Today the U.S. Department of Energy’s Energy Information Administration (EIA) released a new analysis which finds that increased solar and other renewable energy generation has contributed to a decline in thermal generation over the course of June, July and August in California.
Specifically, EIA notes that in the area managed by the California Independent System Operator (CAISO) thermal generation fell 20% compared to the summer of 2015, with reduced natural gas generation representing “almost all” of this decline.
And while hydroelectric generation has increased due to higher rainfall, EIA notes that solar has led the increase in non-hydro renewable energy generation. The agency calculates that utility-scale PV on the CAISO grid increased by 1.4 GW between June 2015 and June 2016, with distributed PV rising another 1 GW. The result is that utility-scale solar alone represented 13% of the 63 GW of the grid’s net summer capacity as of June 2016.
It is clear that this increase in PV generation is also creating challenges during the late afternoon, as solar production rapidly declines and the evening demand peak begins.
However, during the past few years California has been studying and implementing multiple strategies to mitigate the steep rise in demand for thermal generation caused by this phenomenon. Measures already underway include putting online more fast-ramping gas plants and beginning large-scale deployment of energy storage.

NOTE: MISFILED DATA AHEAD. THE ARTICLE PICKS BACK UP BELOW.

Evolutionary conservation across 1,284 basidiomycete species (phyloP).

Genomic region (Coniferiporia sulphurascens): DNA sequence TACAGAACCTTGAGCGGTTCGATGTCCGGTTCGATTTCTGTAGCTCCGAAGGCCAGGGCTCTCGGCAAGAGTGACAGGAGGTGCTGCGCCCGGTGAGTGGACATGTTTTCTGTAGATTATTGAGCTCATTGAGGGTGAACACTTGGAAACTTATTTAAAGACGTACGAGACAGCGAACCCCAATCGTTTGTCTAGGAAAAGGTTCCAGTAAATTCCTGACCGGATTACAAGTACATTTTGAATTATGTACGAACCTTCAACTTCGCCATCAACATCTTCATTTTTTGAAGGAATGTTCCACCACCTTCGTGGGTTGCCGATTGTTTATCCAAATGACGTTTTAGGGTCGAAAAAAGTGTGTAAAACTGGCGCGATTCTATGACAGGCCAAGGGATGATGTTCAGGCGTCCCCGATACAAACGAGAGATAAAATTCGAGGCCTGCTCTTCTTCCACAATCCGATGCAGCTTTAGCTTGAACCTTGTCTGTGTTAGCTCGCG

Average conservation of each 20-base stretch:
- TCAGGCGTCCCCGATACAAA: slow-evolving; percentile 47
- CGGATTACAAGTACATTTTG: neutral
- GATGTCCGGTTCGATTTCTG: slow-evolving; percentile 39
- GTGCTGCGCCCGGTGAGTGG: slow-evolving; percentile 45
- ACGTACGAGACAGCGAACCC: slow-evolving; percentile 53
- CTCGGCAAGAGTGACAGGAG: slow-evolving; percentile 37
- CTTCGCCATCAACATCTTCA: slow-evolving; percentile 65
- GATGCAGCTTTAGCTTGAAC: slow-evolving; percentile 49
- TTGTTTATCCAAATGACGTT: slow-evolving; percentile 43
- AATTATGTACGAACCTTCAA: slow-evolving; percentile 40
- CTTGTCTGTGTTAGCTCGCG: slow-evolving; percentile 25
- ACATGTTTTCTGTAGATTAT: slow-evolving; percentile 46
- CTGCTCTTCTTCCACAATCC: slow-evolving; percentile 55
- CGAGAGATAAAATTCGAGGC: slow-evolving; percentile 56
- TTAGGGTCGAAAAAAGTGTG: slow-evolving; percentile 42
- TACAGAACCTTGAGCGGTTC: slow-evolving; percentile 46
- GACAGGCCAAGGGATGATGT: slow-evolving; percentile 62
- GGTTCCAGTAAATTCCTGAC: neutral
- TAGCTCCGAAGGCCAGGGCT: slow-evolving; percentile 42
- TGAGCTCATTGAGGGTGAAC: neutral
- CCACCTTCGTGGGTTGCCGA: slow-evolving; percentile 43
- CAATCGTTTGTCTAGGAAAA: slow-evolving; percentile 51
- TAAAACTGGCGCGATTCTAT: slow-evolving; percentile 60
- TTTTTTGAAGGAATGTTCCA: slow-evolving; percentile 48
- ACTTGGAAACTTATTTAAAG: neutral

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Why is the thermal (fossil fuel) generation not compared to 2011?
According to CASIO data thermal production rose 28% when June, July and Aug 2016 and 2011 are compared. Yet total production was only 7% more for the same period.
Sounds like progress in the wrong direction to me. Though the recent change is good.
Thanks for the comment. Can you supply links to the 2011 data? And what about 2012, 2013 and 2014?
You are welcome.
The data is compiled from: http://www.caiso.com/green/renewableswatch.html
For example yesterday’s numbers are at: http://content.caiso.com/green/renewrpt/20160911_DailyRenewablesWatch.txt.
It is a rather complex data set with 12 values tracked hourly.
For yearly: June, July, and August; Thermal, hydro production and Total ( MWH).
Year | Thermal || Hydro || Total Production
2010 || 24,441,646 || 7,215,235
2011 || 18,203,108 || 9,251,283
2012 || 30,718,755 || 5,589,294
2013 || 28,326,930 || 5,384,897
2014 || 27,091,891 || 4,275,082
2015 || 27,091,891 || 4,275,082
2016 || 23,297,212 || 7,163,443
Hopefully the formatting makes some kind of sense.
I have included the hydro because it is mentioned in the article and 2012 was actually the highest in 2012 of all the years available in that data.
I included 2010 as well usually do not as it is not a complete year (but does have the months in question) but this comparison I find interesting. Especially in light of conservation and behind the meter is suppose to have a big affect.
It is a rather complex dataset with 11 values tracked.
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